International collaboration sequences salmon genome

Genome will provide information to fish managers to improve production and sustainability of aquaculture operations and conservation of wild stocks.

The International Cooperation to Sequence the Atlantic Salmon Genome (ICSASG) announced June 10 the completion of a fully mapped and openly accessible salmon genome. This reference genome will provide crucial information to fish managers to improve the production and sustainability of aquaculture operations and address challenges around conservation of wild stocks, preservation of at-risk fish populations and environmental sustainability. This breakthrough was announced at the International Conference on Integrative Salmonid Biology (ICISB) being held in Vancouver, B.C., this week.

Salmonids are an important piece of the economic and social fabric of communities on British Columbia's coastline and many other countries including Norway and Chile, an announcement from Genome British Columbia said. High-value species such as salmon make a significant economic contribution to the economy. Canada's Atlantic salmon-related aquaculture revenues exceed $600 million annually.

Salmonids are also a key species for research and while some salmon genetic information is known, many fundamental questions have remained: a fully assembled reference sequence available for researchers worldwide will have a major impact on revealing information about salmon and other salmonids, such as rainbow trout and Pacific salmon.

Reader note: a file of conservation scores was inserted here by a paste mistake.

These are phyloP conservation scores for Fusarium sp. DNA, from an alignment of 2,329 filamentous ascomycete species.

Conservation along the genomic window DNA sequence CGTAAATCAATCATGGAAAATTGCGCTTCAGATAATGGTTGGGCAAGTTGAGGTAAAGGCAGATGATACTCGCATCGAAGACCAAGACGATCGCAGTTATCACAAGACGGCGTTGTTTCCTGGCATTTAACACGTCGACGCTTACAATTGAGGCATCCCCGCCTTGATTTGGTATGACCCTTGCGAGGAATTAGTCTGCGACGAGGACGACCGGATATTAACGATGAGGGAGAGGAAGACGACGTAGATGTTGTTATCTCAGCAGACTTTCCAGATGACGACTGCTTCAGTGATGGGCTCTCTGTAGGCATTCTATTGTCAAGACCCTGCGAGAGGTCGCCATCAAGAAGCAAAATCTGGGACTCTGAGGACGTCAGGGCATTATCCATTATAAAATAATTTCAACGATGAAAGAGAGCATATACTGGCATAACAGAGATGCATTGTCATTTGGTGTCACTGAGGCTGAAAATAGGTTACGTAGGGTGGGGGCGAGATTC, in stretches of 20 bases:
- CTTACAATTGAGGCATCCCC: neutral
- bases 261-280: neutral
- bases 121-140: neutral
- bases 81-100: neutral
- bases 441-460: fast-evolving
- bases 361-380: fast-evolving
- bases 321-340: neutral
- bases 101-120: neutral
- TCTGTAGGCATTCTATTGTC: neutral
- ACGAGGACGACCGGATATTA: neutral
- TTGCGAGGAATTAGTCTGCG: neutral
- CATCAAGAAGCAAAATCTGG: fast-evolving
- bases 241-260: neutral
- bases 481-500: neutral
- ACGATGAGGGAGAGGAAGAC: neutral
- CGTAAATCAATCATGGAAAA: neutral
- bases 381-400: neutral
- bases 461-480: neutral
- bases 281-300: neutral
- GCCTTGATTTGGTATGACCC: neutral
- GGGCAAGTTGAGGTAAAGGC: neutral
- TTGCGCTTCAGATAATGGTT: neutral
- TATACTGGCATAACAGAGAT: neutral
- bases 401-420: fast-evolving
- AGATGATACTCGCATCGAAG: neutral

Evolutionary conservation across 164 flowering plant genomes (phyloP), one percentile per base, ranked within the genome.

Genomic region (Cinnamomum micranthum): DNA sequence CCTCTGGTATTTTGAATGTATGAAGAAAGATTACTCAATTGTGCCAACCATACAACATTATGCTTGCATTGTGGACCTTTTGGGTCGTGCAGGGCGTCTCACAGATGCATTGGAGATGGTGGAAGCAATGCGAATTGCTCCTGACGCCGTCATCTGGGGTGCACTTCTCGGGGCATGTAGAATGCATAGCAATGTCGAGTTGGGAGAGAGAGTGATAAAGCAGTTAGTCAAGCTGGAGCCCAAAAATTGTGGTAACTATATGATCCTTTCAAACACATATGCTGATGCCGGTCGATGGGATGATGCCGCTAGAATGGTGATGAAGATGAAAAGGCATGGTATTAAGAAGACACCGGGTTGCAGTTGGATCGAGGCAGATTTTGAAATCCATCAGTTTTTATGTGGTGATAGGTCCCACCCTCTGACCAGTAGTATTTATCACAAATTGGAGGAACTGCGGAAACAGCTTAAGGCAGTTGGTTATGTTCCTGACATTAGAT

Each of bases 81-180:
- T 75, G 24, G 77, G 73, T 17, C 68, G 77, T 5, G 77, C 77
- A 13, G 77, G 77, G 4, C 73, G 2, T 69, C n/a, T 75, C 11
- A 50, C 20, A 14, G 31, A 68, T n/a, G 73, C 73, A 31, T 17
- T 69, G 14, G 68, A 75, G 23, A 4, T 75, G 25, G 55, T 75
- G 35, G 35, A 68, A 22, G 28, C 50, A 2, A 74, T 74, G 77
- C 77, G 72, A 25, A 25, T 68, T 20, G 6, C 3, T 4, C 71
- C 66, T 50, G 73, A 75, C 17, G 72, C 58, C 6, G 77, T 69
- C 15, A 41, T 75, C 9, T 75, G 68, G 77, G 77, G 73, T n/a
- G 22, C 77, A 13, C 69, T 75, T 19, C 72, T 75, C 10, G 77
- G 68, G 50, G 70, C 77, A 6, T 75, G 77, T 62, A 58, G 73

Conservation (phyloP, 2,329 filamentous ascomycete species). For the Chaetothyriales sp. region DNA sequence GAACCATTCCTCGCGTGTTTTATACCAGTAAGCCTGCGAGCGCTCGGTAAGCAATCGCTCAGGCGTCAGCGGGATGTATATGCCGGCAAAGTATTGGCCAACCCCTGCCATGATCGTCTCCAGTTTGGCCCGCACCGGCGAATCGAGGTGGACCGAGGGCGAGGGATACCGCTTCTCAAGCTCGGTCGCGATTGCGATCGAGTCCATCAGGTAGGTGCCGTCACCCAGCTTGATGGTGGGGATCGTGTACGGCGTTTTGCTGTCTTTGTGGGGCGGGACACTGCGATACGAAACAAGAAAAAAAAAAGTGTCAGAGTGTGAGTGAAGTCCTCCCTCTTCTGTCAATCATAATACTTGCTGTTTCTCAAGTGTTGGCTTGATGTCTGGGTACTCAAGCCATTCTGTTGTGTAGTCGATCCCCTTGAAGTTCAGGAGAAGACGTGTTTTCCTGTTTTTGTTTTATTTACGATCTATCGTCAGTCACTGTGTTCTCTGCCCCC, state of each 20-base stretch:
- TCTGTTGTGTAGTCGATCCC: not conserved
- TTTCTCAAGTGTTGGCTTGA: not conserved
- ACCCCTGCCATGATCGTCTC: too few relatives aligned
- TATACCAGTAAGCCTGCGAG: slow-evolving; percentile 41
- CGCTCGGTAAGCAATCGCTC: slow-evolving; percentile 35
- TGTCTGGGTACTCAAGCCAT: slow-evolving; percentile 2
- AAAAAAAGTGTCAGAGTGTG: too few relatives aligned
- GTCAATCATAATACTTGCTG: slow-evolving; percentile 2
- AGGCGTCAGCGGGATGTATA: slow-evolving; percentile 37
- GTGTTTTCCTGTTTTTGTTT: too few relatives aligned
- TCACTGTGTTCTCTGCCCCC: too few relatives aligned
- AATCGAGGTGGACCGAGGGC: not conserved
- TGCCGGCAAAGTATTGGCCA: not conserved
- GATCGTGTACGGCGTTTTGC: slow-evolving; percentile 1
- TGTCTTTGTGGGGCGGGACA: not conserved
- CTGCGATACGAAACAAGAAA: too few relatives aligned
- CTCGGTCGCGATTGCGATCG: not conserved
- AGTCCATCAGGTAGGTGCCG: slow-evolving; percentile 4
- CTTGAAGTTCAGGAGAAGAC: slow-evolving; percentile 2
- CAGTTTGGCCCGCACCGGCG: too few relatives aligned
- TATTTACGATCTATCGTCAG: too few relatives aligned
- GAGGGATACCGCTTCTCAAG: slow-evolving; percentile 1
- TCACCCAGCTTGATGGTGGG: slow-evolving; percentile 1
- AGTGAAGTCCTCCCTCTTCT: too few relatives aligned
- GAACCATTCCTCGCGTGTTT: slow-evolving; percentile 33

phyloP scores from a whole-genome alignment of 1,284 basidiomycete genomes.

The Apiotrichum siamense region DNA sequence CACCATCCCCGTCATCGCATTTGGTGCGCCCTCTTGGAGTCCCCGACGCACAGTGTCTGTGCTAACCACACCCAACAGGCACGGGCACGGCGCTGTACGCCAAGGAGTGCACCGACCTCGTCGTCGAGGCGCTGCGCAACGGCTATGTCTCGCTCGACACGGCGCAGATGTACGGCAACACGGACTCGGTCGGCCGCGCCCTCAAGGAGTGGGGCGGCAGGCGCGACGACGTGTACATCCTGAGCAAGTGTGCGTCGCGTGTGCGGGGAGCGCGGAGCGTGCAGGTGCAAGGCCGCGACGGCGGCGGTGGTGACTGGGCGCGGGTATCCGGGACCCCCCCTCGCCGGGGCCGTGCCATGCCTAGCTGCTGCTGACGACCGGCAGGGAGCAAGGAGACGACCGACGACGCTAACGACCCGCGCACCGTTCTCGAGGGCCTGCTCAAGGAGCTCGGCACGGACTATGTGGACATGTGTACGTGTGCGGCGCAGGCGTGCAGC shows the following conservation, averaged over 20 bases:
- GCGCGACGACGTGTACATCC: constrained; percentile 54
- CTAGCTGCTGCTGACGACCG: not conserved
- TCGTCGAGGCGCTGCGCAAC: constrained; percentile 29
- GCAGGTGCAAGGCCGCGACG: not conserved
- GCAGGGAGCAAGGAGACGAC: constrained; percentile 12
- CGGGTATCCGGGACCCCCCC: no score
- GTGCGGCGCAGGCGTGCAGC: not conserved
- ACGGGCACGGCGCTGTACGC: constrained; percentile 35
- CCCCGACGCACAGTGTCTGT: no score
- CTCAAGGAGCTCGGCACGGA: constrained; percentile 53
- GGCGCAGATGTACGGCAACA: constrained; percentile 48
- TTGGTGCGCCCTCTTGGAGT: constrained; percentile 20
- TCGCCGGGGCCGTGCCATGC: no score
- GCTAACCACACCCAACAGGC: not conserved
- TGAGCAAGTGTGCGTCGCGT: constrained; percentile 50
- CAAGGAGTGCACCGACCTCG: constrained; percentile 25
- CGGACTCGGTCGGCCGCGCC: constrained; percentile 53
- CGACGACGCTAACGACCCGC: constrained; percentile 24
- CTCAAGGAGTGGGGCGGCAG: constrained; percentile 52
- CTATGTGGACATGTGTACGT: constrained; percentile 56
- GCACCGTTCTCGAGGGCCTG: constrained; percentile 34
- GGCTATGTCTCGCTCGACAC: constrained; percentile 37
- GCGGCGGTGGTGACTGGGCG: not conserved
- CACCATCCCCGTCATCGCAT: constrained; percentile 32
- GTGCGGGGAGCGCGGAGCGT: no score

Viruses and pathogens are a challenging hazard to livelihoods and economies dependent on salmon and this sequence provides real support to improve the production of salmonids in a sustainable way, an announcement said. Other benefits of the salmon sequence include applications for food security and traceability and broodstock selection for commercially important traits. Healthier food, more environmentally sound fish farming and better interactions with wild salmon are all positive outcomes from this research.

"Knowledge of the whole genome makes it possible to see how genes interact with each other, and examine the exact gene that governs a certain trait such as resistance against a particular disease," said Dr. Steinar Bergseth, chair of the international steering committee for ICSASG. "The development of vaccines and targeted treatment is much closer."

The international collaboration involves researchers, funding bodies and industry from Canada, Chile and Norway. The successful completion of the salmon genome provides a basis for continued partnerships between these and other countries involved in research and industrial development of salmonids.

"A better scientific understanding of this species and its genome is a critical step towards improving the growth and management of global fisheries and aquaculture," added Dr. Alan Winter, president and chief executive officer of Genome BC.

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